Use of an Innovative Personality-Mindset Profiling Tool to Guide Culture-Change Strategies among Different Healthcare Worker Groups
AuthorGrayson, ML; Macesic, N; Huang, GK; Bond, K; Fletcher, J; Gilbert, GL; Gordon, DL; Hellsten, JF; Iredell, J; Keighley, C; ...
Source TitlePLoS One
PublisherPUBLIC LIBRARY SCIENCE
University of Melbourne Author/sGrayson, Michael
Document TypeJournal Article
CitationsGrayson, M. L., Macesic, N., Huang, G. K., Bond, K., Fletcher, J., Gilbert, G. L., Gordon, D. L., Hellsten, J. F., Iredell, J., Keighley, C., Stuart, R. L., Xuereb, C. S. & Cruickshank, M. (2015). Use of an Innovative Personality-Mindset Profiling Tool to Guide Culture-Change Strategies among Different Healthcare Worker Groups. PLOS ONE, 10 (10), https://doi.org/10.1371/journal.pone.0140509.
Access StatusOpen Access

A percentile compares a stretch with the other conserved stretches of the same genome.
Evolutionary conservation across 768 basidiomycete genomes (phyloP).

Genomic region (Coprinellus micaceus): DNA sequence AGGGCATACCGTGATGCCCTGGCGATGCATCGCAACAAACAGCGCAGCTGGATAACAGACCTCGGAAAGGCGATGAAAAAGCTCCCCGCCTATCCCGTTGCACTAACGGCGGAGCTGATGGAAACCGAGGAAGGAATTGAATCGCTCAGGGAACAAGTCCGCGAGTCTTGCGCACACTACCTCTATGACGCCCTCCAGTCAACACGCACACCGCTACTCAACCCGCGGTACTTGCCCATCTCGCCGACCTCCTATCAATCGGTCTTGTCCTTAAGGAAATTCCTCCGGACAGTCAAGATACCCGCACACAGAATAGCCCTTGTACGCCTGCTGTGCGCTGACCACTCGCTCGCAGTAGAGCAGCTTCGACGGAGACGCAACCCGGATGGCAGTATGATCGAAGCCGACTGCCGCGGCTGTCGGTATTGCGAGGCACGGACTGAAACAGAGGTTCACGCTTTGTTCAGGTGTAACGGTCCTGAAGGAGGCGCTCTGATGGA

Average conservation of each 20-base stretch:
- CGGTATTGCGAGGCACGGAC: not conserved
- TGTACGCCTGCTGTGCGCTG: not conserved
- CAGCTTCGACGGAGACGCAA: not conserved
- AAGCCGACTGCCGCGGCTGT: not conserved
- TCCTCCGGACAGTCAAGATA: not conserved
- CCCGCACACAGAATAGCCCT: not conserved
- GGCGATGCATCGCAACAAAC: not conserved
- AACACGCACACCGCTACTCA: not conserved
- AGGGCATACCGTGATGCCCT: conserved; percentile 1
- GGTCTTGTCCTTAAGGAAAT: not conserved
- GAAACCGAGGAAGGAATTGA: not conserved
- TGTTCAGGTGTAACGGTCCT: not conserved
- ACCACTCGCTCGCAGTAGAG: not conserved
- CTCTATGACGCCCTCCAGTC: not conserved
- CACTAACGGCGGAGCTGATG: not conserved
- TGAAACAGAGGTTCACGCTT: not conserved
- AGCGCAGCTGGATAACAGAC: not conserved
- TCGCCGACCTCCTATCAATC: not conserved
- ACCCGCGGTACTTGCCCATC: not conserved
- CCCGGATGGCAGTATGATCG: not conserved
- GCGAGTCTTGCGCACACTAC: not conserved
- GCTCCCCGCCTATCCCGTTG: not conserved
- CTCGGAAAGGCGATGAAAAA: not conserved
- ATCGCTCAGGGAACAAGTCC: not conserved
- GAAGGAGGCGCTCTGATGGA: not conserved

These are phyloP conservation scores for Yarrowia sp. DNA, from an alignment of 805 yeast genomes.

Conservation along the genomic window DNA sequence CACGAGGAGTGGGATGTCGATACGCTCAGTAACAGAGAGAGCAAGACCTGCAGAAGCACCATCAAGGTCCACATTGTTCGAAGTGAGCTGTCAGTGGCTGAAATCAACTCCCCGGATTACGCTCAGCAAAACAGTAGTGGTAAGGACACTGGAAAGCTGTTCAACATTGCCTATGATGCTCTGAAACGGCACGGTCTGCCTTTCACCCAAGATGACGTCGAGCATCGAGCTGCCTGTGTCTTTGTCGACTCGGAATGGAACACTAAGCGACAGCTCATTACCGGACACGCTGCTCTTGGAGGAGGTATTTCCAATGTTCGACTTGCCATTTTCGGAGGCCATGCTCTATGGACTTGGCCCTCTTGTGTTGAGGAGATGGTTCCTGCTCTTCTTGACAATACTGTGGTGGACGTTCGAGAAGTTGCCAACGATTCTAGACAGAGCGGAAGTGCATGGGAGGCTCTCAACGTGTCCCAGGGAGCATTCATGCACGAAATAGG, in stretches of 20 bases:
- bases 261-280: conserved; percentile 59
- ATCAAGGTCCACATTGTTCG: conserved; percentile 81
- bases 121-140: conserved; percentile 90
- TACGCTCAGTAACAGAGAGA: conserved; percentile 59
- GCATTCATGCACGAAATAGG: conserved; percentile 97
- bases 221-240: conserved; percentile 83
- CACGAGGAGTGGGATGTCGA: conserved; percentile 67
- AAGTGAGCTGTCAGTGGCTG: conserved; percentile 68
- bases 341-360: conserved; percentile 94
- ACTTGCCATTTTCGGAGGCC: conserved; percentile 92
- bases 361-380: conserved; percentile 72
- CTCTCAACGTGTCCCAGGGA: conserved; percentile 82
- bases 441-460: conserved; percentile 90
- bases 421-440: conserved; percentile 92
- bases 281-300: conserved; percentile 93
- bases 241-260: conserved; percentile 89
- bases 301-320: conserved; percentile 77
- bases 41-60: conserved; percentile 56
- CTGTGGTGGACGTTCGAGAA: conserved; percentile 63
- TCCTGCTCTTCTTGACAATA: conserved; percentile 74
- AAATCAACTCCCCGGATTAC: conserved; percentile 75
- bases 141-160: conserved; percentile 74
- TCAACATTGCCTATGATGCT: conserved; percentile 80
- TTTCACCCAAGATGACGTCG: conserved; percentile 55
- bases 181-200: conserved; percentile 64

INTRODUCTION: Important culture-change initiatives (e.g. improving hand hygiene compliance) are frequently associated with variable uptake among different healthcare worker (HCW) categories. Inherent personality differences between these groups may explain change uptake and help improve future intervention design. MATERIALS AND METHODS: We used an innovative personality-profiling tool (ColourGrid®) to assess personality differences among standard HCW categories at five large Australian hospitals using two data sources (HCW participant surveys [PS] and generic institution-wide human resource [HR] data) to: a) compare the relative accuracy of these two sources; b) identify differences between HCW groups and c) use the observed profiles to guide design strategies to improve uptake of three clinically-important initiatives (improved hand hygiene, antimicrobial stewardship and isolation procedure adherence). RESULTS: Results from 34,243 HCWs (HR data) and 1045 survey participants (PS data) suggest that HCWs were different from the general population, displaying more individualism, lower power distance, less uncertainty avoidance and greater cynicism about advertising messages. HR and PS data were highly concordant in identifying differences between the three key HCW categories (doctors, nursing/allied-health, support services) and predicting appropriate implementation strategies. Among doctors, the data suggest that key messaging should differ between full-time vs part-time (visiting) senior medical officers (SMO, VMO) and junior hospital medical officers (HMO), with SMO messaging focused on evidence-based compliance, VMO initiatives emphasising structured mandatory controls and prestige loss for non-adherence, and for HMOs focusing on leadership opportunity and future career risk for non-adherence. DISCUSSION: Compared to current standardised approaches, targeted interventions based on personality differences between HCW categories should result in improved infection control-related culture-change uptake. Personality profiling based on HR data may represent a useful means of developing a national culture-change "blueprint" for HCW education.
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